With all the ancestry kits out there, people can easily find out where they come from. This means the country where their ancestors were born before they came to America. For many, this means going back a few generations. It’s fun to trace the countries and to find where people met their spouses. For me, I know where I come from, but I didn’t know much about the country until I went back to visit it as an adult. I was born in Barranquilla, Colombia. I came to the United States when I was two with my grandparents. We came to this great country as political refugees. It wasn’t long before we became American citizens.
When I began to research the city and country I was born in, I came across some interesting news. My great-grandfather, Diego A. DeCastro, was the first governor of Barranquilla. There is a statue of him still standing in the city square. I was fortunate enough to visit Barranquilla and the statue. Barranquilla is located on the Caribbean coast of Colombia in the northern province of Atlantico. It had the first airport in South America and has the world’s oldest surviving airline, Avianca. Barranquilla was established in 1629 and had the potential to build a port on the Rio Magdalena. However, the navigation of this river was difficult and the port was not built. It wasn’t until Puerto Colombia was built on the coastline that the city began to prosper. By the 20th century, Barranquilla was a major port, shipping many goods (e.g. coffee) around the world.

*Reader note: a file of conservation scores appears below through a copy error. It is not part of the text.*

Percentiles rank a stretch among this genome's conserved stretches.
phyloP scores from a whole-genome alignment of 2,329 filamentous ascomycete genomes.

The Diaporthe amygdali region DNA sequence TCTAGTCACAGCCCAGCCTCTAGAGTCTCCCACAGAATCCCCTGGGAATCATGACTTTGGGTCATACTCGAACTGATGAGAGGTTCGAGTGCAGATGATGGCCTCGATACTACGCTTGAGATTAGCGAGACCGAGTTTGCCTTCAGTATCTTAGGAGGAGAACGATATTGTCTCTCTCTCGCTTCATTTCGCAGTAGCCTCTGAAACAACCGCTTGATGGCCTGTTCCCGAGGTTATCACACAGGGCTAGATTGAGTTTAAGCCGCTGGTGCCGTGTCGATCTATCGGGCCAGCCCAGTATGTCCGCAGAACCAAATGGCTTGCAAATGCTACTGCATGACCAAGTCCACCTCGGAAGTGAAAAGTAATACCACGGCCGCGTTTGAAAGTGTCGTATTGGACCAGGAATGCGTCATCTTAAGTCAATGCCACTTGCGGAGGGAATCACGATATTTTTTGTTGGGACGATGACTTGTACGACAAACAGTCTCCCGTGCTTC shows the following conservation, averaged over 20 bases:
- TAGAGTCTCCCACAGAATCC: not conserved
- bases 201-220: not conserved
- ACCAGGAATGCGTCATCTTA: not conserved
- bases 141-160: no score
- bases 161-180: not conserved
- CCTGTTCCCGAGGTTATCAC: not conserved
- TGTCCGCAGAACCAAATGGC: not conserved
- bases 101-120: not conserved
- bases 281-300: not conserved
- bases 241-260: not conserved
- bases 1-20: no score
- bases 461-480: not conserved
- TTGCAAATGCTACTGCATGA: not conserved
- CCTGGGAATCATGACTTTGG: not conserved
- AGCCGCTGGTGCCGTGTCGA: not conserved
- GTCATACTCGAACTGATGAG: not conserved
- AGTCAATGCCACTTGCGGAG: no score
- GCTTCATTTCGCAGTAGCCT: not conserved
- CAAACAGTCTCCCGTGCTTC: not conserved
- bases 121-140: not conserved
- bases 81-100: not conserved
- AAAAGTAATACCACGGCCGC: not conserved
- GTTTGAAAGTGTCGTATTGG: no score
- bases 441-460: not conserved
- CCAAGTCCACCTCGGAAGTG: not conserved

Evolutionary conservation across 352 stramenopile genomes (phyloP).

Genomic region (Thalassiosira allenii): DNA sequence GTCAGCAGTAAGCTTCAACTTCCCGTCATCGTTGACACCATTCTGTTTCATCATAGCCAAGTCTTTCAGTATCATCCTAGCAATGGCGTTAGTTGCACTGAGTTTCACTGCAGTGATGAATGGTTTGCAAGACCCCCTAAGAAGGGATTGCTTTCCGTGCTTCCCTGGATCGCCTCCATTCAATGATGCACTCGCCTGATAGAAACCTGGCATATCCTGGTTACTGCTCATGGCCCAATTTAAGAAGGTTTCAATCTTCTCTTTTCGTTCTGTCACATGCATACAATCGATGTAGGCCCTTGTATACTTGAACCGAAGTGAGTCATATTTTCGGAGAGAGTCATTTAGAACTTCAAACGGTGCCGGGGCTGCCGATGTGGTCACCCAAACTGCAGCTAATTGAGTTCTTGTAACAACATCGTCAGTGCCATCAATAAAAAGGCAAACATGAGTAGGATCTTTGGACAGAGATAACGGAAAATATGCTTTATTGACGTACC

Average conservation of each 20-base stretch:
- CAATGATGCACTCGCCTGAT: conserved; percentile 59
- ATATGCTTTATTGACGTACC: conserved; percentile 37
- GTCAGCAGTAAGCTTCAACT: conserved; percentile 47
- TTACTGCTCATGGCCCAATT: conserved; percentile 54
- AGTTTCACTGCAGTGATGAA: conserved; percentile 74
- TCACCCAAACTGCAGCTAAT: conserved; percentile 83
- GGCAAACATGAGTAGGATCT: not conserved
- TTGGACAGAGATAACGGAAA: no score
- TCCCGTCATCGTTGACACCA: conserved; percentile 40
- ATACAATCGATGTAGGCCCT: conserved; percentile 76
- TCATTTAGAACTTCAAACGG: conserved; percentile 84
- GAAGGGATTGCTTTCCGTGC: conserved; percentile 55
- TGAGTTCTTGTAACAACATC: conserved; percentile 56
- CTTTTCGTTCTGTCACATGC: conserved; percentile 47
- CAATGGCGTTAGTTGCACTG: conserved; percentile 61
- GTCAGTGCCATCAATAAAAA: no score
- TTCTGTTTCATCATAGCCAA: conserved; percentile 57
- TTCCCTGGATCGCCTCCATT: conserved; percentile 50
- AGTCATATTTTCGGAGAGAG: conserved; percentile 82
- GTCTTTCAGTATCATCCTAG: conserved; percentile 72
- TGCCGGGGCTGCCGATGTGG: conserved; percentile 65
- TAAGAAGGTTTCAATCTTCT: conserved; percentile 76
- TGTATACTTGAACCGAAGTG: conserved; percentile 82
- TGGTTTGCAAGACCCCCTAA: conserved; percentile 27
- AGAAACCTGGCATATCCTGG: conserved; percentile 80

Yet, the city is most famous for its carnival, which is the second biggest even after Rio. The Barranquilla Carnival is a four-day celebration at the beginning of spring. It is full of food, music, costumes, parties, and parades. There are two main parades, one to open the carnival and one to end it. The last parade mourns the death of Joselito, a mythical character. This event showcases the European and African cultures that formed Barranquilla. In 2002, the carnival became a National Cultural Heritage event.
I was raised in Boston (MA) and I am proud of my Latino heritage. I am more fortunate than most because I know exactly where I came from and how my ancestors lived. No matter your heritage, it is always fun and interesting to learn about your relatives and why they chose a particular country to raise their families. I am sure I will go back to Barranquilla to learn more about my family history as well as other Barranquilla traditions.